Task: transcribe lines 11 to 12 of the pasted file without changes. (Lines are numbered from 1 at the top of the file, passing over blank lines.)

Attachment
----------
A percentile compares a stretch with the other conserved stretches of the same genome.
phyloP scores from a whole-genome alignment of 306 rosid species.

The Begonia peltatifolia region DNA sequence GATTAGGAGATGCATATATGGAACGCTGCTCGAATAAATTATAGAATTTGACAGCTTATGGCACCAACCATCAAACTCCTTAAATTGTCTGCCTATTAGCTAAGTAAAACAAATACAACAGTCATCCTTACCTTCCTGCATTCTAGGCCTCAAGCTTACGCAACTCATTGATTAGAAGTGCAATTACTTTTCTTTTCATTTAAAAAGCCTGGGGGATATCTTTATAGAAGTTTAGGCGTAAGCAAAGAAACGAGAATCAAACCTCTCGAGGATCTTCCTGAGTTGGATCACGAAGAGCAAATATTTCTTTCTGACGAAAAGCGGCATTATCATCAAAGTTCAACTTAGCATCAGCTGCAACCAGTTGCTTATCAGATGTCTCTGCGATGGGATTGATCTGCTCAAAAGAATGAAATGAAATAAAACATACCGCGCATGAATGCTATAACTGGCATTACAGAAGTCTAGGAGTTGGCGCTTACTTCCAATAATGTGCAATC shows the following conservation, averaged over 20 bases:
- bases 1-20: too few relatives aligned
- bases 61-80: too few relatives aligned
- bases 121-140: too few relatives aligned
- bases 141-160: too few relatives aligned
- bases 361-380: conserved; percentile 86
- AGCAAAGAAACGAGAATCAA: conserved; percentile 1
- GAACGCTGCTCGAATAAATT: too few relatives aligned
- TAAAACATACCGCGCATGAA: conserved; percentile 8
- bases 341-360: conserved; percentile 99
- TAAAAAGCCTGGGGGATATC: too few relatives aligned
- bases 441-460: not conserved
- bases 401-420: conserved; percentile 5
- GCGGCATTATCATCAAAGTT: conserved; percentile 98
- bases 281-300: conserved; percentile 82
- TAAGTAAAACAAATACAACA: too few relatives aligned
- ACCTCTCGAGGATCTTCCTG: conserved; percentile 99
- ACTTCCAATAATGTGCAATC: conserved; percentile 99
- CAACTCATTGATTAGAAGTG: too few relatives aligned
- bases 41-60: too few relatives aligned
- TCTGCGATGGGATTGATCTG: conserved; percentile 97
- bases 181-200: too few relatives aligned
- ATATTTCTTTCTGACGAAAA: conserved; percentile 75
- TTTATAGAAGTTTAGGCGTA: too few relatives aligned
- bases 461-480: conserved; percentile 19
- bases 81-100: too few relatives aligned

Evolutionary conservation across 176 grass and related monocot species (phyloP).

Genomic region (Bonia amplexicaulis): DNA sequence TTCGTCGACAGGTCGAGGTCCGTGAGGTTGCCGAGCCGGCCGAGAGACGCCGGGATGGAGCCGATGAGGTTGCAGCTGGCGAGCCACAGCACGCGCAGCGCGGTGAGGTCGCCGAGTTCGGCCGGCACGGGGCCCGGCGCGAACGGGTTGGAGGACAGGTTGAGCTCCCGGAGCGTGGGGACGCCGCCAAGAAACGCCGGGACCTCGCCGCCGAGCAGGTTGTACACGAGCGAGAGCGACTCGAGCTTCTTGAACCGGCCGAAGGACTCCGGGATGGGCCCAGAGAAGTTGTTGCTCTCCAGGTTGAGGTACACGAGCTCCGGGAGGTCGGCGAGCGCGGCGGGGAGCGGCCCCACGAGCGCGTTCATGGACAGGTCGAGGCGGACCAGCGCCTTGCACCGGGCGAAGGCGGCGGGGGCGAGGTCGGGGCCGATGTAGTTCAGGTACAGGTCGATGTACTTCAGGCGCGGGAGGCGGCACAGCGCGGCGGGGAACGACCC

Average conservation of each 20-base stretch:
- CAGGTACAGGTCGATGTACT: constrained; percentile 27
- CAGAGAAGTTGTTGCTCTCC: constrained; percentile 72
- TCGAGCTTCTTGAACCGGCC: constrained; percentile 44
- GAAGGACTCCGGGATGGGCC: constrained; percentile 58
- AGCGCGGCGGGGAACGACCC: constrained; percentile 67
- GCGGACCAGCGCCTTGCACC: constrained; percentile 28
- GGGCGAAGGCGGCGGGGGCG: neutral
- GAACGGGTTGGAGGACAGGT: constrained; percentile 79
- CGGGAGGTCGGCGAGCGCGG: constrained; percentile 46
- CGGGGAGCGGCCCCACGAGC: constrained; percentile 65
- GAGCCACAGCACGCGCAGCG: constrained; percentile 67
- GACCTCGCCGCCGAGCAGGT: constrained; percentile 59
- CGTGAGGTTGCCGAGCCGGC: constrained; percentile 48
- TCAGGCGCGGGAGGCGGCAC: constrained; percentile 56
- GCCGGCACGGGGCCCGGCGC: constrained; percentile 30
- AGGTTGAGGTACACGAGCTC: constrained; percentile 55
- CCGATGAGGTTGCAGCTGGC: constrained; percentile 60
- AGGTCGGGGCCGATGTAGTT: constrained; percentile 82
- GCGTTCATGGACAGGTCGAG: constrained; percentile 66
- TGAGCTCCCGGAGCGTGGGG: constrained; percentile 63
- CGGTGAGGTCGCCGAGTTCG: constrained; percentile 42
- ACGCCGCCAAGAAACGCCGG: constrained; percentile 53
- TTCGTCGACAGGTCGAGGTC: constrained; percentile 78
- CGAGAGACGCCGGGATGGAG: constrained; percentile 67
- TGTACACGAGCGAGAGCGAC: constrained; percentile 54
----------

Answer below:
- TAAAACATACCGCGCATGAA: conserved; percentile 8
- bases 341-360: conserved; percentile 99